I've long been advoacating the use of social media on the internet for the benefits of CISV, especially here at FTB.. However, I've also had my doubts, of how much use it could really be. Malcom Gladwell's must-read piece in The New Yorker compares the aspirations of social media like Facebook and Twitter to the civils rights movements and claims that "lose Networks" are good for some things but not for change. Instead, Malcolm insists, hierachical systems have more power to pursue the drive for change.

101004_r20052_p233.jpgLooking at CISV, it's amazing to see, how many people have signed up for the friends website, the various Facebook groups (and CISV & Me), and participate in the JBpedia project. But how much have we really gained from those networks? Most of JBPedia's most updated content is user's pages, making it rather a social network than a collection of information. Chapters are still struggling to find staff - which requires of the personal-conncetion Gladwell describes. Fundraising hasn't really improved, even though we could contact 1000s of (ex-)CISVers with the click of a mouse. Instead, most of our success stories are driven by our "classical" (or "hierachical") struture from the IEC and IO down to the chapter level.

Time will tell the truth, and the reality is, I believe, that this rather new form of networking and communication will need some time to settle in: We're still in the process of trying to find out, how best to use Facebook or Twitter or Wikis. Some day in the future, we will in fact be able to truly reap benefits from social media.

Also, on The Economist's website you'll find a more optimistic look on the issue - so, obviously, the issue is far from settled.

Capitalism with a human face.

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Does charity degrade and demoralize?

He's a philosopher and and a psycho-analyst, but calls himself an "old-fashioned marxist" . He speaks very fast, with a heavy accent and uses a lo of difficult words. I had to watch his presentation three times to fully grasp it, but once I've unlocked his message, there's nothing I can do bu fully embrace his criticism: Please, please watch Slavoj Zizek's speech on charities (and appreciate RSA's animation):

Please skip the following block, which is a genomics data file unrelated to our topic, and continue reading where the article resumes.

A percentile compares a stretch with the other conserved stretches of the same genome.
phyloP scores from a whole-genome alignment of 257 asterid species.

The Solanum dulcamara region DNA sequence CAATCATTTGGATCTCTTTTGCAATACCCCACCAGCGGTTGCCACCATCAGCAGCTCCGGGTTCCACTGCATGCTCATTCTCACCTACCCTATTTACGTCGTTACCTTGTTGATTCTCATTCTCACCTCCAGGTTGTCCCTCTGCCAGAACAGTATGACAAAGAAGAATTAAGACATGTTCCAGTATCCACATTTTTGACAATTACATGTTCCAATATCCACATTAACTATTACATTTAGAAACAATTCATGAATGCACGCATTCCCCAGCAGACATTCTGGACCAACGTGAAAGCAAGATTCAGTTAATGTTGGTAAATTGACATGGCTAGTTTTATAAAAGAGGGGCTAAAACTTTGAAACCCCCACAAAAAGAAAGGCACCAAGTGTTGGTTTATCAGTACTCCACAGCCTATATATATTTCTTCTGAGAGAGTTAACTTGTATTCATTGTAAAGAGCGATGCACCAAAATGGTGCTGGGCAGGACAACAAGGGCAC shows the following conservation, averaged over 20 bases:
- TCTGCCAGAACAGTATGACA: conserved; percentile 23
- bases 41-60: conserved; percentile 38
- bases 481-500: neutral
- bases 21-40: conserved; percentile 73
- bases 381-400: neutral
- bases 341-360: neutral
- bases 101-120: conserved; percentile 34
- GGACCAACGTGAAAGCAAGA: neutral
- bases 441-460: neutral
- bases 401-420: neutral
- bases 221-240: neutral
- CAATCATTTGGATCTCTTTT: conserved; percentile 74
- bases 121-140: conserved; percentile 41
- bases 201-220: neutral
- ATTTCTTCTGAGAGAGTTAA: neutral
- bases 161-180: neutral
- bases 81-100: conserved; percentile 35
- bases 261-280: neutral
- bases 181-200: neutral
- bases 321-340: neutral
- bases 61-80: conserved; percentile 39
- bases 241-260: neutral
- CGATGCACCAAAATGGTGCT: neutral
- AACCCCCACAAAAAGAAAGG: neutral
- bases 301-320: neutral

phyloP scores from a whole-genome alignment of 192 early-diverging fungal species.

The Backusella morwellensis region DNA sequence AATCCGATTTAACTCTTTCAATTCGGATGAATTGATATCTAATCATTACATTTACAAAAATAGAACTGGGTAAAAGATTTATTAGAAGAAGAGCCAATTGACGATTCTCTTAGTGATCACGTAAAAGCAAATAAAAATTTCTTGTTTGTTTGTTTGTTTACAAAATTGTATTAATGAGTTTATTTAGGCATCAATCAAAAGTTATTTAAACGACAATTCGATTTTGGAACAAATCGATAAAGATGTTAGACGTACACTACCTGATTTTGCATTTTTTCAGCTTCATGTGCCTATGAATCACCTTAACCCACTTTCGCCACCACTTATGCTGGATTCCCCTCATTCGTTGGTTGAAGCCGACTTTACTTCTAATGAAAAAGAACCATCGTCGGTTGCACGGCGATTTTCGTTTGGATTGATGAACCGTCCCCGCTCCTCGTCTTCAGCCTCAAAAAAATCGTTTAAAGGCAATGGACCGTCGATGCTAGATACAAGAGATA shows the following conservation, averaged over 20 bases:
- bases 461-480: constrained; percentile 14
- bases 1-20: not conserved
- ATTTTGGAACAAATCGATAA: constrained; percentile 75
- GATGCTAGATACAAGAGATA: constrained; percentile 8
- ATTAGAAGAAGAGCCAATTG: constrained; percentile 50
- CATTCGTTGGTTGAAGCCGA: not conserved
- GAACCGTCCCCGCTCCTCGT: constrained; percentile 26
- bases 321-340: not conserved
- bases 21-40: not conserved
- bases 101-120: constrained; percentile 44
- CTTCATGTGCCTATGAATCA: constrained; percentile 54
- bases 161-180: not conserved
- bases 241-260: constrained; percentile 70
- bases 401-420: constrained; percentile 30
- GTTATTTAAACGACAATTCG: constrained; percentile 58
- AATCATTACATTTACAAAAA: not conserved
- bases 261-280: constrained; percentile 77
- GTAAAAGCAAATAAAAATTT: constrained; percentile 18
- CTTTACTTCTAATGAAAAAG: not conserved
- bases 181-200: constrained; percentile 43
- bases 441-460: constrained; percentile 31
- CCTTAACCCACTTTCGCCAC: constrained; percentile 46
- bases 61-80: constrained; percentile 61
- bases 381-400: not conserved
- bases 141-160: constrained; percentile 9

Remember my post on LemonAID, the guys that got a lot of credit for being "social entrepreneurs" - Zizek obviously shares my doubts on these kinds of companies, he even cites Starbucks, just like I did. "Let's make the evil itself work for the good...global capitalism with a human face". In the comments of that post, a few readers shared their enthusiasm about "Corporate Social Responsibility" (CSR) - Zizek would surely disagree.

Another example: In my hospital we co-operate with an organization that flies kids with congenital heart defects from Afghanistan to Germany to get them to surgery. I never had a good feeling about that project, but Zizek hits the spot when he says: "If you operate a child then they live a little bit better but in the same situation that produced them". 

Many CISVers are frustrated by what we do, because the results of our educational work is so hard to measure. Many turn away and look for organisations with a more hands-on approach. Following Zizek however, I do think that we are working much more on the core of the world's problems than developmental charities do.